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Food: The History of Taste

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Food: The History of Taste
Edited by Paul Freedman. (University of California Press, Berkeley: 2007. Pg. 368. 250 Color Illustrations.) ISBN 13: 978-0-520-25476-3.

Reviewed by Auggie Moore - November 5, 2007

Throughout history, food has been much more than just sustenance. It has, and still plays, a vital role in the cultural, religious, and even political arenas. Food: The History of Taste takes the reader on a gastronomical tour through the history of food and the various roles it has played throughout time. Gorgeously illustrated with 250 full-color illustrations, this is a unique and satisfying history book that presents invaluable insights into a common but often overlooked aspect of world history.

This volume is part of the California Studies in Food and Culture series and it was edited by Paul Freedman, who is a Professor of History at Yale University and the author of Spices in the Middle Ages. The text consists of ten delicious essays that provide an overview of the history of food throughout time, from prehistory through modern gastronomy. Other essays detail the history of food in ancient Greece and Rome, Imperial China, the Medieval Arab world, and European Middle Ages. Food during the Renaissance, the 18th, 19th, and 20th centuries are also covered, as is the development of the restaurant. The entire journey is launched by a compelling introduction by Freeman.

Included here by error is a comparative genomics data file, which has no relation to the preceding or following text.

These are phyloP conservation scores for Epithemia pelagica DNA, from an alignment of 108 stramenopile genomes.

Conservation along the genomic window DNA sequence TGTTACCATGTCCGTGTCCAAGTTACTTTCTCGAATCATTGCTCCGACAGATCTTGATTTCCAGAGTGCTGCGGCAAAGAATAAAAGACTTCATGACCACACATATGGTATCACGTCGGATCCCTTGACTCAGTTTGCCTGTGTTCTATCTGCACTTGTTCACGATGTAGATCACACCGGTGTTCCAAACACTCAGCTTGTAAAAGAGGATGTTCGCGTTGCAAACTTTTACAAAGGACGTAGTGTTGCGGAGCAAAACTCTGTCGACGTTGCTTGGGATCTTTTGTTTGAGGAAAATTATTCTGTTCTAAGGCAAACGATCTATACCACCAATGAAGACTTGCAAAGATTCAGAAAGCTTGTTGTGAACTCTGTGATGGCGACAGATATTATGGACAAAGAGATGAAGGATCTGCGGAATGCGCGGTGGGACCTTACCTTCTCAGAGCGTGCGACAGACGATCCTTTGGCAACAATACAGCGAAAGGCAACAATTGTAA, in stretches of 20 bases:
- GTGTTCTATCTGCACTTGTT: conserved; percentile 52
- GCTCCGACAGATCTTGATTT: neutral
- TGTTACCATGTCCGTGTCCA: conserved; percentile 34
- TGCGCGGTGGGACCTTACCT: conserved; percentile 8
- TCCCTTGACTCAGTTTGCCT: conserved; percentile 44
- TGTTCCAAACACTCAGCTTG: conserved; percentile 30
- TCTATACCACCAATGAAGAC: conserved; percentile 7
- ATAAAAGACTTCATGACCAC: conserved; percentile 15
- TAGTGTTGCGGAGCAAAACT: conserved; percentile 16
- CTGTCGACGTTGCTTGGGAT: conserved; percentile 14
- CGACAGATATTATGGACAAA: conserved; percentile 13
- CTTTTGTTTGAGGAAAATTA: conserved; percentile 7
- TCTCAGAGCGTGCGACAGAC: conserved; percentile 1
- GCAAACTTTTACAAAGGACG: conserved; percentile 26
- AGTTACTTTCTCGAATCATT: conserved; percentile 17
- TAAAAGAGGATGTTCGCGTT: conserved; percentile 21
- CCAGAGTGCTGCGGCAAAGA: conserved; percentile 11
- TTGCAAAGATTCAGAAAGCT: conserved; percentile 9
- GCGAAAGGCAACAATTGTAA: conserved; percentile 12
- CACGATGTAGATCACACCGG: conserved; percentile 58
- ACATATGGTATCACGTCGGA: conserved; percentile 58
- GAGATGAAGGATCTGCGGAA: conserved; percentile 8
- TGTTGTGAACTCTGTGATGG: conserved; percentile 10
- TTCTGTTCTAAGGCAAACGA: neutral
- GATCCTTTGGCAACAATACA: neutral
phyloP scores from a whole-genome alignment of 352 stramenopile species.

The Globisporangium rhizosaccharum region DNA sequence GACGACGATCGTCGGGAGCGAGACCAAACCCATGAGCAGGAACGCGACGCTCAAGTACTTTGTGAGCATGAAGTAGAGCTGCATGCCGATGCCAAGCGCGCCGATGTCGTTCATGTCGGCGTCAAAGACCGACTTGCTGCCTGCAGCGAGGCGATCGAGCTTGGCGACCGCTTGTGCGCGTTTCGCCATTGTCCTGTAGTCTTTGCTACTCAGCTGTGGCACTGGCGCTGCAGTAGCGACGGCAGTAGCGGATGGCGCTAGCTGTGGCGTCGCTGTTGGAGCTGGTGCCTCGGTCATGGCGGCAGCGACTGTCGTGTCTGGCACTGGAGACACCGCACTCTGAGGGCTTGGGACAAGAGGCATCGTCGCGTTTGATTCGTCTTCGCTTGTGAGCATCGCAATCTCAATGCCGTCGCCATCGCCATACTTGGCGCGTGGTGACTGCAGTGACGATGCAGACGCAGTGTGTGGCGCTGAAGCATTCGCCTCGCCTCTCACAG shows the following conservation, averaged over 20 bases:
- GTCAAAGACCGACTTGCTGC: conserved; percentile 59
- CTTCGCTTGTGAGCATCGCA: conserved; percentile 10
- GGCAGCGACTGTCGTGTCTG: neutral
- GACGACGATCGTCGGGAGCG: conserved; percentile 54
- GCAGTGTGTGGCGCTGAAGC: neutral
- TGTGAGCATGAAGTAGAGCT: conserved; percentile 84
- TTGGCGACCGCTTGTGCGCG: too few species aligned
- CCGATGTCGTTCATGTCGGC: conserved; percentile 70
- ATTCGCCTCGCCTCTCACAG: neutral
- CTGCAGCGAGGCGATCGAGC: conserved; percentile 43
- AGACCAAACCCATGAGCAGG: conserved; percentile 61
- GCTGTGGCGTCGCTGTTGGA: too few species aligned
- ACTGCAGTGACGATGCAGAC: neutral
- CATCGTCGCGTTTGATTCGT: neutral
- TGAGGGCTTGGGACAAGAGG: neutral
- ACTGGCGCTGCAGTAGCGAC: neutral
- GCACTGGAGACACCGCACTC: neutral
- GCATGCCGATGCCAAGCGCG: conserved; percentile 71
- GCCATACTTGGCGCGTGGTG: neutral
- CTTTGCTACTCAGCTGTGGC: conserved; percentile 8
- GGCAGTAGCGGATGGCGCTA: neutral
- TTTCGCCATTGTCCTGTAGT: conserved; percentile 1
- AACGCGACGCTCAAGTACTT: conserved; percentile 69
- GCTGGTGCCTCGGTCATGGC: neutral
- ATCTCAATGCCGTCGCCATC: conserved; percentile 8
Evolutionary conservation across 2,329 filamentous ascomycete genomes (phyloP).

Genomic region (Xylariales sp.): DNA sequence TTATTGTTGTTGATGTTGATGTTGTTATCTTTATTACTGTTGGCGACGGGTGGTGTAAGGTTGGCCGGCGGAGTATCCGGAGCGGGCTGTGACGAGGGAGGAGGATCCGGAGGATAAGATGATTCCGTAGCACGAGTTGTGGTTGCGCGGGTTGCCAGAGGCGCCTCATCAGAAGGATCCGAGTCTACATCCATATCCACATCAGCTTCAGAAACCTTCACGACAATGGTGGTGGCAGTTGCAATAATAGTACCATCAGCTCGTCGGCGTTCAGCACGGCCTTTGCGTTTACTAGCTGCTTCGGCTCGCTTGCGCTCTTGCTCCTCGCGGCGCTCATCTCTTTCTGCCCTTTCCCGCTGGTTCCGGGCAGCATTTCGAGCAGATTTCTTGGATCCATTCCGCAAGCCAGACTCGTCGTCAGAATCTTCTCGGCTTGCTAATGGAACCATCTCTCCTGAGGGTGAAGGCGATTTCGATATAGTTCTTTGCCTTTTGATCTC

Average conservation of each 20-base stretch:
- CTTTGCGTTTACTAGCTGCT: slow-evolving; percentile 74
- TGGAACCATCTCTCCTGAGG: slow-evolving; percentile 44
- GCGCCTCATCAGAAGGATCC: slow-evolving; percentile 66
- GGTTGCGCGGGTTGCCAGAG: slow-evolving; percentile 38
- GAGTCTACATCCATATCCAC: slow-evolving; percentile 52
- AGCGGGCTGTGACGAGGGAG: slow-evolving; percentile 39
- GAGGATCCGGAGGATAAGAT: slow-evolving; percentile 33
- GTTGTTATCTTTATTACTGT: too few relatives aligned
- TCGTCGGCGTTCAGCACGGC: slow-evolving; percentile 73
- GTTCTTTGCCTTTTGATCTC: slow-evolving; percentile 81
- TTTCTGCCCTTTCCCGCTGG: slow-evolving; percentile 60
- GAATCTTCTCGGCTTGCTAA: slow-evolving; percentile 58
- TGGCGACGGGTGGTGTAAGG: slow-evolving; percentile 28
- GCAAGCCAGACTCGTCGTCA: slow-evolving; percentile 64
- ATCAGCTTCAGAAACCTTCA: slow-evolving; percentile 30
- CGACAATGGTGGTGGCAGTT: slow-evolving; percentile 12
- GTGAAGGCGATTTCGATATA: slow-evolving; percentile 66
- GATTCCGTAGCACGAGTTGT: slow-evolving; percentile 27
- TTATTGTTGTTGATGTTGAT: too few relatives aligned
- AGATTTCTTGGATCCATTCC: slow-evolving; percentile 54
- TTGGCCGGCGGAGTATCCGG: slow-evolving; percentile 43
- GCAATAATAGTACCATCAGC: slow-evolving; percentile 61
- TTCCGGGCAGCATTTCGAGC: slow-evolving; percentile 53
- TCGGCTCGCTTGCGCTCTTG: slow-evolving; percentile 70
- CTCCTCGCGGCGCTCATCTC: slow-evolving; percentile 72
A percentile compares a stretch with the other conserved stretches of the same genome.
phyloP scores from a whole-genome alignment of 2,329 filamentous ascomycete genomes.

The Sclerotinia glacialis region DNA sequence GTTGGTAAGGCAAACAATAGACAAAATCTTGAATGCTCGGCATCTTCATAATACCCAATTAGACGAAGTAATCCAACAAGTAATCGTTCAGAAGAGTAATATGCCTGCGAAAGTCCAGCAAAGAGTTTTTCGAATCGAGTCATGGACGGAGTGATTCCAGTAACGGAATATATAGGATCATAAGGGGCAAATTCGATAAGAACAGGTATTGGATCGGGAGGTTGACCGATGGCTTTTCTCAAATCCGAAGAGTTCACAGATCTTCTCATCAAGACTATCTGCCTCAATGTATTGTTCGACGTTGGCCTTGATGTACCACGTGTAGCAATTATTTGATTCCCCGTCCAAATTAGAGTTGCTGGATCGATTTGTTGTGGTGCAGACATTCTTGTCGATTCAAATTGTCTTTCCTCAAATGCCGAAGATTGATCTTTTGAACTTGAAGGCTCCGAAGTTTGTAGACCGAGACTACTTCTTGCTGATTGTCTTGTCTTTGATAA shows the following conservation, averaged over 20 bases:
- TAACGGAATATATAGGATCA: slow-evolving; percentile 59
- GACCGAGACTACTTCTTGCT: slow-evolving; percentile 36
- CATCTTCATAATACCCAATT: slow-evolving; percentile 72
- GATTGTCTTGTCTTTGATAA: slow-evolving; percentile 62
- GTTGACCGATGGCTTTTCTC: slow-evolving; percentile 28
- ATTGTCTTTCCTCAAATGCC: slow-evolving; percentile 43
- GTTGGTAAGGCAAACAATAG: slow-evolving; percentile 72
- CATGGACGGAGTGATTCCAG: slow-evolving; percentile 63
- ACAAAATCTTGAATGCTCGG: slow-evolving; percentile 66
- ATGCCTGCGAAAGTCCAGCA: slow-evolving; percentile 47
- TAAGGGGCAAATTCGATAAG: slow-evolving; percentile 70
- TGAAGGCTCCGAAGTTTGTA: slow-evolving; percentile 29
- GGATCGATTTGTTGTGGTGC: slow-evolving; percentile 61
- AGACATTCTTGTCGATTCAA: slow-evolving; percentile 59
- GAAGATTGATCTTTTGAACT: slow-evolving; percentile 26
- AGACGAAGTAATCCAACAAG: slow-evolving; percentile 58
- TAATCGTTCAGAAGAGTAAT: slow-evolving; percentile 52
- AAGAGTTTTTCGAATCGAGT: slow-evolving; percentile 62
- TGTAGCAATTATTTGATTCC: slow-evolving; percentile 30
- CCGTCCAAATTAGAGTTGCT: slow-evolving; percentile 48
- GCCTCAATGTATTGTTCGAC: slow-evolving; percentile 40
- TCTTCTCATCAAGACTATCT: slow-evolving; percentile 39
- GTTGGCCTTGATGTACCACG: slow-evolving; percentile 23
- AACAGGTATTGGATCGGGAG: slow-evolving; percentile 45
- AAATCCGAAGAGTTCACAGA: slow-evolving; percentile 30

The authors of these various essays include many well-respected historians, archaeologist, and social scientist such as Alan K. Outram, Veronika Grimm, Joanna Waley-Cohen, H.D. Miller, C.M. Woolgar, Brian Cowan, Hans J. Teuteberg, Alain Drouard, Elliott Shore, and Peter Scholliers. Combined, their work presents an intriguing overview of the history of food, and provides much 'food for thought' that will make researchers and students take a new look at the role that food has, and still does, play in our day-to-day life and its long term impact on the historical record.

Food: The History of Taste will find a ready place, not only on library shelves, but also in the classroom. It can be readily used as a supplemental text in almost any college-level history course and can be used as the focal point of a dedicated class on social history or the history of food. For those seeking to explore this delectable subject in more detail, you'll find a valuable list of 'further readings' organized by essay. In addition to academicians, readers of all levels with an interest in the history of food, culinary studies, or everyday life in various cultures will find this a readily accessible and edifying book to read.

Related Reviews:

Medieval Cuisine of the Islamic World, by Lilia Zaouali.
A Concise History with 174 Recipes. The first half of this volume is devoted to exploring the history and practice of Islamic cooking, and the second half of the book is given over to a wealth of original medieval and contemporary recipes.

My Bombay Kitchen: Traditional and Modern Parsi Home Cooking., by Niloufer Ichaporia King.
165 mouth-watering Parsi recipes, accompanied by insights in Parsi history and culture.

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